Scope of Judicial Review in Contract Cases Involving Technical Issues is Limited: Gujarat High Court Reiterates

Believing that the scope of judicial review in contractual matters, especially those requiring technical know-how, is limited, the Gujarat High Court refused to interfere with the order issued by the dispute resolution panel in which the Claimant’s challenge to show cause notices issued by Indian Oil Corporation were dismissed.

The brief facts of the case were that the claimant and the respondent company had entered into a concession to operate a high-speed diesel and petrol retail outlet in a village for 15 years in 2013. Subsequently, the weights and measures department carried out calibration work on the petitioner’s point of sale and issued a certificate. The Respondent’s Anti-Tampering Cell also inspected the Applicant’s distribution unit.

In accordance with the sighting report, show cause notices were issued to the claimant to explain the electronic calibration work as Nozzle-A and subsequently for providing unsatisfactory justification for the poor calibration, the Company terminated caution against any action under the concession agreement.

The High Court allowed the petitioner to respond to the SCA’s vacuum notice of show cause. The Respondent subsequently terminated the dealership contract, which was challenged by the Applicant by two ACAs. The petitioner’s appeal was also dismissed, hence the present petition.

The Claimant disputed that the distribution units had been inspected by the Respondent and that the seals were intact, that there had been no delay in delivery, no stock variation and that all the parameters had been found to be adequate. . The AAC had sealed Nozzle-A but allowed the claimant to continue through Nozzle-B even as the show cause notice was issued. Furthermore, the claimant had no knowledge of the mechanism of the distribution unit electronics and any occurrence of such an anomaly was purely coincidental. It has been argued that once the seal is found intact, the dealer cannot be penalized for any fault or defect. The reference was placed on HPCL V/s. Super Highway Service, Bharat Petroleum Corporation Limited V/s. Jagannath and Company and others and other precedents to support this claim.

On the other hand, the defendants maintained that the DRP had examined in a manner “at arm’s length” all the assertions of the applicant and that it was therefore unjustified for the applicant to invoke the extraordinary jurisdiction of the Court under Article 226. argue that any contradictory order leading to the stoppage of the sale only affects the respondents. In the interest of the public, the termination order for violation of the MDGs has been issued.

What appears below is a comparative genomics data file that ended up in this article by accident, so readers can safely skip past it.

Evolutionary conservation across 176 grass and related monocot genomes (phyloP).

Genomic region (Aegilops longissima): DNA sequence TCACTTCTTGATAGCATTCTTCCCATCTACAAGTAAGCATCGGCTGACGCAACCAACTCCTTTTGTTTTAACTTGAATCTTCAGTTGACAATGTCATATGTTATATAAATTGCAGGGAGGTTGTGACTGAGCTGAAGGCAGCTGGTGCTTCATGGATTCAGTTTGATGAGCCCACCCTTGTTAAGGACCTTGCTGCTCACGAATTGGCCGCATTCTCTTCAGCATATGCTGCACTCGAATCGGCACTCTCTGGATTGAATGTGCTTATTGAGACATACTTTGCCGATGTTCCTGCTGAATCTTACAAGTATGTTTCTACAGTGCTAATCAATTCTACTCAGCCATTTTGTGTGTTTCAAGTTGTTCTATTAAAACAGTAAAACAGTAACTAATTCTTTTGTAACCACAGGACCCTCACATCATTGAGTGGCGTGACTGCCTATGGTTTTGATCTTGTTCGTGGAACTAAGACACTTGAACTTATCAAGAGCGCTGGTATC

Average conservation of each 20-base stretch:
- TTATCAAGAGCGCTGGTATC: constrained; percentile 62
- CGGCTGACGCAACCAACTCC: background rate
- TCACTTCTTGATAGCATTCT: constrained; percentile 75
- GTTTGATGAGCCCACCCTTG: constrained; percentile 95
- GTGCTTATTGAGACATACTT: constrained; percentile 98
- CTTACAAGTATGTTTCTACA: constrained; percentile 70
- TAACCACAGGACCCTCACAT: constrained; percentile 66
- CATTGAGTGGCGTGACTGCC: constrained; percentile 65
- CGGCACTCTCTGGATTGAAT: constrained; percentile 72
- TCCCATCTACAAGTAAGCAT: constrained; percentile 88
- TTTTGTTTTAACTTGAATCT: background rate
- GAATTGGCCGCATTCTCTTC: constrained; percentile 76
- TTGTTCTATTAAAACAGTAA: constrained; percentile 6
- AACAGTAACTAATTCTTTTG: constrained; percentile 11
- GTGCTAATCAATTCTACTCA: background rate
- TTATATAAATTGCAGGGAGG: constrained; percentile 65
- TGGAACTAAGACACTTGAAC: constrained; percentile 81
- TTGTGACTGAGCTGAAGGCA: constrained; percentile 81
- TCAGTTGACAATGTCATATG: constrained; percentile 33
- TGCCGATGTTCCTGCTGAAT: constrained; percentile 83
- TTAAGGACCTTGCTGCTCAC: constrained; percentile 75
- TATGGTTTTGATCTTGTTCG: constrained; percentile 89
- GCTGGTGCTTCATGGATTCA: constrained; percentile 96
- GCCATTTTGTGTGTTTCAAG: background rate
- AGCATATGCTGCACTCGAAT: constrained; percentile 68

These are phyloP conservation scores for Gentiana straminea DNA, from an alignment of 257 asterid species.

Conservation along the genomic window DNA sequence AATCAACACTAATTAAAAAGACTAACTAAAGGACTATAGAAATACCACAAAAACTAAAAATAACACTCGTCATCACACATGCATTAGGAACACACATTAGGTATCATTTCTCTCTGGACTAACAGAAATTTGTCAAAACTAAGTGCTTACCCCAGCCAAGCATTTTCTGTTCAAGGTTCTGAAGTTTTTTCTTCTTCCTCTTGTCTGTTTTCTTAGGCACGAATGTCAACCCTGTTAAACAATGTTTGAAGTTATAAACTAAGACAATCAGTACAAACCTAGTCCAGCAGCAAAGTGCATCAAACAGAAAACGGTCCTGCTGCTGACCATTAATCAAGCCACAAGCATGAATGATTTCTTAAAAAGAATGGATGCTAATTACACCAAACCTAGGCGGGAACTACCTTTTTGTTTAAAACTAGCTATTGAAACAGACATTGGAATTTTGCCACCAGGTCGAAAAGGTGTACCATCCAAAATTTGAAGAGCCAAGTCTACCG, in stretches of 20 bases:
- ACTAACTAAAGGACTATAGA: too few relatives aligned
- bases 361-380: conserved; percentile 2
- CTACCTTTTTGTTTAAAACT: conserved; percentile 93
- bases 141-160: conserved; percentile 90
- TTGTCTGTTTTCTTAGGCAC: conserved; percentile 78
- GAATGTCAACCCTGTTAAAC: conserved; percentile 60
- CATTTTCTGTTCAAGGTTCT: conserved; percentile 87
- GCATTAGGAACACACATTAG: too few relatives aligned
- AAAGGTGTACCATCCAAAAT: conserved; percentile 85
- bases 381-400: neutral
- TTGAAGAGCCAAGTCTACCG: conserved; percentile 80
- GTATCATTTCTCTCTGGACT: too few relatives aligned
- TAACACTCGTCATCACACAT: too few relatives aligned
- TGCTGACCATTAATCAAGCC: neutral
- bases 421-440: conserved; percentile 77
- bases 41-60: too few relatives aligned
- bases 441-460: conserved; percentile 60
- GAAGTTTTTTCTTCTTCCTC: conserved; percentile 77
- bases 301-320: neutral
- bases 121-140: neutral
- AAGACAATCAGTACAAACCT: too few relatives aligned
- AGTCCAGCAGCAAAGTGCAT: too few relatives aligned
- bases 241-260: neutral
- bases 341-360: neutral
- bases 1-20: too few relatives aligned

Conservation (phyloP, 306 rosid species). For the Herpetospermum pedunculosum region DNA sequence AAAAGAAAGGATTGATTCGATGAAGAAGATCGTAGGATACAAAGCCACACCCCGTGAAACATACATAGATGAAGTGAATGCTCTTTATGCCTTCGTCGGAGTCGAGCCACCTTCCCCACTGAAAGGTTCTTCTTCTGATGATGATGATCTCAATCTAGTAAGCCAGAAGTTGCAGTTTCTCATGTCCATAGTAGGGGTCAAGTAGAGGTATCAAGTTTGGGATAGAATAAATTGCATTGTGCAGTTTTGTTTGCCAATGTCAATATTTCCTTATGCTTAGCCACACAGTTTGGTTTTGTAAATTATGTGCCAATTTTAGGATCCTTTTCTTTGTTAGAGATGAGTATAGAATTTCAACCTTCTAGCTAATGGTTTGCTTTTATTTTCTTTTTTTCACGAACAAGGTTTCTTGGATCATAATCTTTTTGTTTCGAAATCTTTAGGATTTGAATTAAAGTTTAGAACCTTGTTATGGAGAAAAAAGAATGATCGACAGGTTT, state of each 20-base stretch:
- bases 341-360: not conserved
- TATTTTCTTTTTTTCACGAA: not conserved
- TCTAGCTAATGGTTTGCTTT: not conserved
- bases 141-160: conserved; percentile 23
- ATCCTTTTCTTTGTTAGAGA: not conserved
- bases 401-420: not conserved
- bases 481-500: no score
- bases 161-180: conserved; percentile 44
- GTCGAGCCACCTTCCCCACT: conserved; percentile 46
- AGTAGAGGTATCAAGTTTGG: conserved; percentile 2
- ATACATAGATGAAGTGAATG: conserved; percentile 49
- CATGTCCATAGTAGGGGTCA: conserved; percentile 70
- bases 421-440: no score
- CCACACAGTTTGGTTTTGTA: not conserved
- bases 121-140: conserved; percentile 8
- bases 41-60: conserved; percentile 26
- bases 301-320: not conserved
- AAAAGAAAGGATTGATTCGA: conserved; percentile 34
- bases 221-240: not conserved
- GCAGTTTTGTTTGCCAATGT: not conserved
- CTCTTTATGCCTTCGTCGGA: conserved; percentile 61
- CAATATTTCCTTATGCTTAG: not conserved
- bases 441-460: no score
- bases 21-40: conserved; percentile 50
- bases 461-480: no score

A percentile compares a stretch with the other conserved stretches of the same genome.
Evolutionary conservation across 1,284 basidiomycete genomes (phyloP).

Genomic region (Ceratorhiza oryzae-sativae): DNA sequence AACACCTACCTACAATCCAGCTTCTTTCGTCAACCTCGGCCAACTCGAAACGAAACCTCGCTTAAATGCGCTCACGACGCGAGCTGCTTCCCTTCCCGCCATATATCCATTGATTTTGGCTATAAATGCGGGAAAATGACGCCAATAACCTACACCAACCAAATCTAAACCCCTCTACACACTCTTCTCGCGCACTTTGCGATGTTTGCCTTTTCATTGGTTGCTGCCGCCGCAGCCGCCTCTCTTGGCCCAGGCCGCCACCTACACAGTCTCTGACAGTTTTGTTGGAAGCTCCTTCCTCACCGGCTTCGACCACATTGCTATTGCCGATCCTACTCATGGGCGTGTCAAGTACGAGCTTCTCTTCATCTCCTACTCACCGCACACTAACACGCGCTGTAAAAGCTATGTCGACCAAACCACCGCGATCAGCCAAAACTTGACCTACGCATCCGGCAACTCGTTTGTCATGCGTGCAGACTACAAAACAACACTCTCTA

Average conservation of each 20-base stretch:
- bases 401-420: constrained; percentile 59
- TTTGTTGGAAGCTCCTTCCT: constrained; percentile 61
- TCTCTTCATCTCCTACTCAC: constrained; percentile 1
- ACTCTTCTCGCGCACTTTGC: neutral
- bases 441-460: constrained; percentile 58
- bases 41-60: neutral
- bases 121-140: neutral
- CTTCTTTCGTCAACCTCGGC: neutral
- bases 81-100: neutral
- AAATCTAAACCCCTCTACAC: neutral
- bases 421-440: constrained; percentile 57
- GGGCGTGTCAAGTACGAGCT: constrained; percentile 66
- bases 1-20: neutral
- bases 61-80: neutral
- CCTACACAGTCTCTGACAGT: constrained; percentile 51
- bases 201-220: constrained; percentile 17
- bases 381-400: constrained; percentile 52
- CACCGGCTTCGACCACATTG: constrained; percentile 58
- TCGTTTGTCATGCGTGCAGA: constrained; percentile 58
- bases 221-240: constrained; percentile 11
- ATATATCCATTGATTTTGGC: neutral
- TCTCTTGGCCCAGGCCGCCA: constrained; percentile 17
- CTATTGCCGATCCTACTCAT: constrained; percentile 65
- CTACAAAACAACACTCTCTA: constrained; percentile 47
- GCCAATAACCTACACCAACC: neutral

Judge Vaibhavi Nanavati while noting the various proven technical facts of the case that all the authorities had concurrently held against the Applicant. In addition, there was a “critical irregularity” under MDG according to inspection reports. Furthermore, the claim that the electronic calibration was a technical fault was rejected since the calibration was performed by the claimant and the “K factor” was changed.

Regarding the legal factors, the Single Judge cited Mrs. NG Projects Limited v. M/s. Vinod Kumar Jain & Ors.In contracts involving technical matters, courts should be even more reluctant because most of us in judges’ robes lack the expertise to adjudicate technical matters beyond our domain.

Furthermore, the Supreme Court, in a precedent with similar facts, had exercised its jurisdiction considering that the civil court had refused to exercise its power due to its incompetence. However, in this case, the claimant also went to civil court in 2014. The parties were also regulated by MDG and the same was introduced to maintain high standards of customer service. Significantly, the bench remarked:

The scope of judicial review for interference in contractual matters is very limited. In the facts of this case, the impugned orders issued by the defendant authorities are based on expert opinion and expertise in the field. The two contested orders are adopted by the experts in the field, furthermore, the appellate authority i.e. DRP comprised a High Court judge and two technical members considered the said matter and therefore, during adoption of the contested orders, the question in question was tested by the judicial expert as well as technical expert.

Accordingly, the motion was dismissed.

Case Title: SANDIP DALPATBHAI KIKANI v Indian Oil Corporation

Case No: C/SCA/10455/202

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